LAHORE, March 3: Still in a state of shock and confusion after losing a secure Senate seat from Punjab on Friday, the provincial leadership of the Pakistan People’s Party is groping in the dark to find reasons behind the defeat of diehard party activist Aslam Gill.
All emphasis is on pinpointing ‘traitors’ within the party ranks while entirely ignoring the (mis)calculations primarily responsible for the setback.
PPP parliamentary leader Maj Zulfiqar Gondal (retired), deputy parliamentary leader Shaukat Basra and Opposition Leader in Punjab Assembly Raja Riaz held several ‘brainstorming’ sessions to reach the conclusion of writing to party co-chairperson Asif Ali Zardari for seeking his permission to unearth the defectors through an inquiry.
Although the three would not state anything about the communiqué immediately dispatched to President Zardari on Saturday, senior party officials privy to the development say the letter suggests no procedure(s) for the inquiry and simply seeks permission for holding an inquiry to find the five black sheep among the party’s provincial parliamentary party that caused the electoral debacle.
The procedure(s), they say, will be chalked out after getting the leadership’s consent for the proposed probe as so far they are facing confusion and bewilderment.
However, an official claims if allowed, the Punjab leadership will ask at least the ‘suspect’ voters to declare on oath that they had cast their ballot in line with the party instructions.
Basra alleges that Chief Minister Shahbaz Sharif used provincial coffers to win loyalties of some PPP MPAs. But he will neither give names of these defectors nor describe the mode of payment for this ‘horse-trading’.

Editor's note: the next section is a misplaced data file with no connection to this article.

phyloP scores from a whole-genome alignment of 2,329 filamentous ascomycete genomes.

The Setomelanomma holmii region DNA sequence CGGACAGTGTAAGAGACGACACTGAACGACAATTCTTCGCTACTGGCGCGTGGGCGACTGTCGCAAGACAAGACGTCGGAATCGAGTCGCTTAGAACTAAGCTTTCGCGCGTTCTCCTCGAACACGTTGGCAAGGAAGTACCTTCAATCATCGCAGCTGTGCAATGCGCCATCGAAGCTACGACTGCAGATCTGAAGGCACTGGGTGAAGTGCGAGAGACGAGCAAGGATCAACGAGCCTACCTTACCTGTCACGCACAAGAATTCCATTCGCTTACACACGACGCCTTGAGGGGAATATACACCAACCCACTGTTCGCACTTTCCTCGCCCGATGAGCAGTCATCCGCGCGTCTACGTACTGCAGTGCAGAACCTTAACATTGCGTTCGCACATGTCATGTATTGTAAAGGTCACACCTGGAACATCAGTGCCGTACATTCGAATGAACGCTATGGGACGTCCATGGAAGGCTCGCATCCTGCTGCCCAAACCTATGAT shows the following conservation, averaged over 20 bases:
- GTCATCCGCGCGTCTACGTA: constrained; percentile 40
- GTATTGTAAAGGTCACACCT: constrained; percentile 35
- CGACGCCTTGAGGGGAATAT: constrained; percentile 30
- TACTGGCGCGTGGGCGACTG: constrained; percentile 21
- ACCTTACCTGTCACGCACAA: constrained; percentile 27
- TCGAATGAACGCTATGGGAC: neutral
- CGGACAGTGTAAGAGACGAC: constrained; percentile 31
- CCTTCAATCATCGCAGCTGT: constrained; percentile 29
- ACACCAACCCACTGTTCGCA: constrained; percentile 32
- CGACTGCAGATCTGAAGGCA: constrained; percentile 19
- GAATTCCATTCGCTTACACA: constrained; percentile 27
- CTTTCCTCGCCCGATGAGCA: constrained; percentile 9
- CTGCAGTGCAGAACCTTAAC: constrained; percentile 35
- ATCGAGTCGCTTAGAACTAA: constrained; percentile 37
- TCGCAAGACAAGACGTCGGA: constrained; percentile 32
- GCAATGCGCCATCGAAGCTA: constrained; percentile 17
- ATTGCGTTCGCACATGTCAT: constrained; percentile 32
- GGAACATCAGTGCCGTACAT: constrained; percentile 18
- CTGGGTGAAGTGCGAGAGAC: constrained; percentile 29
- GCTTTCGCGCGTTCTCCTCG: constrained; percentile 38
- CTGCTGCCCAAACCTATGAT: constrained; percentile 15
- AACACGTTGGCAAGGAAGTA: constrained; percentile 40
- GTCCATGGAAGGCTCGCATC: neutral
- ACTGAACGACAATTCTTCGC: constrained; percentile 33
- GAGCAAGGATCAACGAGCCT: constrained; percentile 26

Talking to a couple of reporters here, he explained that Gill could not get vote in the second priority count because there was no spillover vote in the first priority required for considering a candidate in the second count.
He would not admit it as a blunder of the PPP strategists for the Senate polls who, despite reports of defections, relied solely on ‘apparent loyalties’ of the party MPAs by allotting the minimum required votes (47) each to both the candidates -- Babar Awan and Aslam Gill. So there was no spillover vote to take Gill into the second priority count.
The PML-N has, contrary to it, adopted a better strategy. It got polled maximum number of votes for each of the four party nominees in the race for Senate’s general seats to overcome the loss likely to be caused by feared defections. The over and above the 47 votes were thus transferred to Mohsin Leghari, second priority of the party’s MPAs although he had been elected on a PML-Q ticket from Dera Ghazi Khan in the 2008 elections.
The N League had been in the hunt for Kamil Ali Agha, the PML-Q nominee, to prick the Chaudhries of Gujrat who lead this faction of the League. But, unluckily, Gill fell a victim instead.
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